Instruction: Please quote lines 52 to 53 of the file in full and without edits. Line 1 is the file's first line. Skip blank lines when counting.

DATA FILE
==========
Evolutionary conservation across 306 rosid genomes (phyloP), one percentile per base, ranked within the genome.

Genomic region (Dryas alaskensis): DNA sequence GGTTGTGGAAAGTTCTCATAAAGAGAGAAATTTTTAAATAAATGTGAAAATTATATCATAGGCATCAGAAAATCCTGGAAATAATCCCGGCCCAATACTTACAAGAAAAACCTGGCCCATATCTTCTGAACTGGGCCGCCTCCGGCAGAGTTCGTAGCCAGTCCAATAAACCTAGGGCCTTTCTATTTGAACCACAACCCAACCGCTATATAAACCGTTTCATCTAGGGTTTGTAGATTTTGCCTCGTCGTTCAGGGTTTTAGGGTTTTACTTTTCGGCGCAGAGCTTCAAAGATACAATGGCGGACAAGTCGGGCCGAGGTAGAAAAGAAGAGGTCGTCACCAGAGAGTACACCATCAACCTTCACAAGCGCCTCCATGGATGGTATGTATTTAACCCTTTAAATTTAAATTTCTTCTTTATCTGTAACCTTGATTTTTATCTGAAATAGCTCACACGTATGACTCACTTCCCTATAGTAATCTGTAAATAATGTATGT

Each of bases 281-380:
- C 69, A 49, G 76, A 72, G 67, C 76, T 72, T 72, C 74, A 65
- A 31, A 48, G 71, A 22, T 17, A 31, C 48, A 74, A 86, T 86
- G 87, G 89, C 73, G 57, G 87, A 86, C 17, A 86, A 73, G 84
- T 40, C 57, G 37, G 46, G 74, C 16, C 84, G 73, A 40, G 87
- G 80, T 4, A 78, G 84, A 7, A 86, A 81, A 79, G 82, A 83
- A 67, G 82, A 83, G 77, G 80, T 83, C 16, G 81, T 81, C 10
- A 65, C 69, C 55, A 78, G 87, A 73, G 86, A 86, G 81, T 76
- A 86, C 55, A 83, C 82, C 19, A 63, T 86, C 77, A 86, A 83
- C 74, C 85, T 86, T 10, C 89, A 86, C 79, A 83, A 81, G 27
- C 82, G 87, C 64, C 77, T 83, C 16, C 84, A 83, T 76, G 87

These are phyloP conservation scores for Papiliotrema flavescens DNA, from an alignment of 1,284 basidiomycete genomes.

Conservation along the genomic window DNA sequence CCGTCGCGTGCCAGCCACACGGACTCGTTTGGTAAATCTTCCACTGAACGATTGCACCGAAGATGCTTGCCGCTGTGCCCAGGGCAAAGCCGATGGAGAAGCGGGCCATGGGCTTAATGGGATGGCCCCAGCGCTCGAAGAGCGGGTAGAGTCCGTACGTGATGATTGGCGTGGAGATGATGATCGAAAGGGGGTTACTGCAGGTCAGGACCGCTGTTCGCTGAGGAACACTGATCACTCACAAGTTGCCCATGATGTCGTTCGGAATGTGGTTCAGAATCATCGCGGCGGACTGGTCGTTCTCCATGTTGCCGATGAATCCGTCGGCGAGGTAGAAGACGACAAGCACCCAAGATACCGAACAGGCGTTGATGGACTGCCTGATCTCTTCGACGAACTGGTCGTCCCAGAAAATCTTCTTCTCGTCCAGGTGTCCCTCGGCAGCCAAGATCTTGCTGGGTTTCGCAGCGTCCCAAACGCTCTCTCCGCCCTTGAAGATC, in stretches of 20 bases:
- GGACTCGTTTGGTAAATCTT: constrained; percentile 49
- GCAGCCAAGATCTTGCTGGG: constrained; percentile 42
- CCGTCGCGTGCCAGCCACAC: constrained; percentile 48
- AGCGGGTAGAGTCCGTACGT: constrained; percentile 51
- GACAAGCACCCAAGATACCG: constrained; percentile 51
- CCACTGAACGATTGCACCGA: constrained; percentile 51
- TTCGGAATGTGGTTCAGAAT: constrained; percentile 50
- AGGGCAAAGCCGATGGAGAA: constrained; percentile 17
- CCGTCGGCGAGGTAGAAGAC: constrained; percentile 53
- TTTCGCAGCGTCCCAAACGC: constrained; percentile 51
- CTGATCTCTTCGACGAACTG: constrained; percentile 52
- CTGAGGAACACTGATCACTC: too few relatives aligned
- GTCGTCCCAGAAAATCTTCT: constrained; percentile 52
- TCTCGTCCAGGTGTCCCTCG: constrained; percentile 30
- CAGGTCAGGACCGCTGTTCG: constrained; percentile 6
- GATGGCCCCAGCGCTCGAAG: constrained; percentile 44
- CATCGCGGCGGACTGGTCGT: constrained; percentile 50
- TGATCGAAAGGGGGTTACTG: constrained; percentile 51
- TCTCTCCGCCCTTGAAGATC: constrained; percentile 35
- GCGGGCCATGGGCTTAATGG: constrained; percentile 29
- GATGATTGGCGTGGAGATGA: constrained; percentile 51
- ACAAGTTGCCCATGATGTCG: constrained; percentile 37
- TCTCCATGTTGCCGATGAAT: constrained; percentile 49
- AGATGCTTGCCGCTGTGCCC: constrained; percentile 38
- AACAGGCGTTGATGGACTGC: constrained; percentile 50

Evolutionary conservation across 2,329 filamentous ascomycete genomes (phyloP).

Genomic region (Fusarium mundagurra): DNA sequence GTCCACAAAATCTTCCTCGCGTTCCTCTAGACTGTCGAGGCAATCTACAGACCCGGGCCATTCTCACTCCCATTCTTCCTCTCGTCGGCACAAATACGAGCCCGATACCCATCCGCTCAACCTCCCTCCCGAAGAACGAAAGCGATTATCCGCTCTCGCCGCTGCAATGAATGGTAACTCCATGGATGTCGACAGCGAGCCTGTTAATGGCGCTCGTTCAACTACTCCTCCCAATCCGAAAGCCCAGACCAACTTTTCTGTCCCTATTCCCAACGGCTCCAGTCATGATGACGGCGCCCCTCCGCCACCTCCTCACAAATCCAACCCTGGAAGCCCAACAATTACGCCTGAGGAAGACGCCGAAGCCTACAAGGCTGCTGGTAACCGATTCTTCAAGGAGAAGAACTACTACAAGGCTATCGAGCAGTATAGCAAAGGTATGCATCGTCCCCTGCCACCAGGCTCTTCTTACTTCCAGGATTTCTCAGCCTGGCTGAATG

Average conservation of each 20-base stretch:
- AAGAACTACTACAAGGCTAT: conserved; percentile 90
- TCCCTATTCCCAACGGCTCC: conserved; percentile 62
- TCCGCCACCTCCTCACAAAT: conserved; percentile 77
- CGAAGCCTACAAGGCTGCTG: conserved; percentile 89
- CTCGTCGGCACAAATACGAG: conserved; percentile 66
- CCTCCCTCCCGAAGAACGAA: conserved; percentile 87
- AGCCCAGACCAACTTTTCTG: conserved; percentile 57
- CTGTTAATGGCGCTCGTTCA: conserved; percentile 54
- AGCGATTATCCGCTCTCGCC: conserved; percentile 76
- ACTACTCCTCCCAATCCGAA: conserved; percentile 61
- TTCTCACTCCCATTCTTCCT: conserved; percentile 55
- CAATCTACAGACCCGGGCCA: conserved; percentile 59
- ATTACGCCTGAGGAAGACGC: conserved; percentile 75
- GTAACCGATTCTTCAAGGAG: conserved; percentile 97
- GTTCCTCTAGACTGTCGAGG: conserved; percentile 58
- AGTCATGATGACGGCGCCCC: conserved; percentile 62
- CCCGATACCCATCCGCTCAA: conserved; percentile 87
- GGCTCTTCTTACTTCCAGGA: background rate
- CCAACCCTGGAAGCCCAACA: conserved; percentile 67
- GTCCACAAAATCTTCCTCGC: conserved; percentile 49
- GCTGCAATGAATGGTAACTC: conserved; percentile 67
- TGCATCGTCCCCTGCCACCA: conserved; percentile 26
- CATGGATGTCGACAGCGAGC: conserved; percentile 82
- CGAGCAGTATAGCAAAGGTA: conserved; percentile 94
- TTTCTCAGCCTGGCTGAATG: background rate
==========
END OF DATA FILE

- AGCGATTATCCGCTCTCGCC: conserved; percentile 76
- ACTACTCCTCCCAATCCGAA: conserved; percentile 61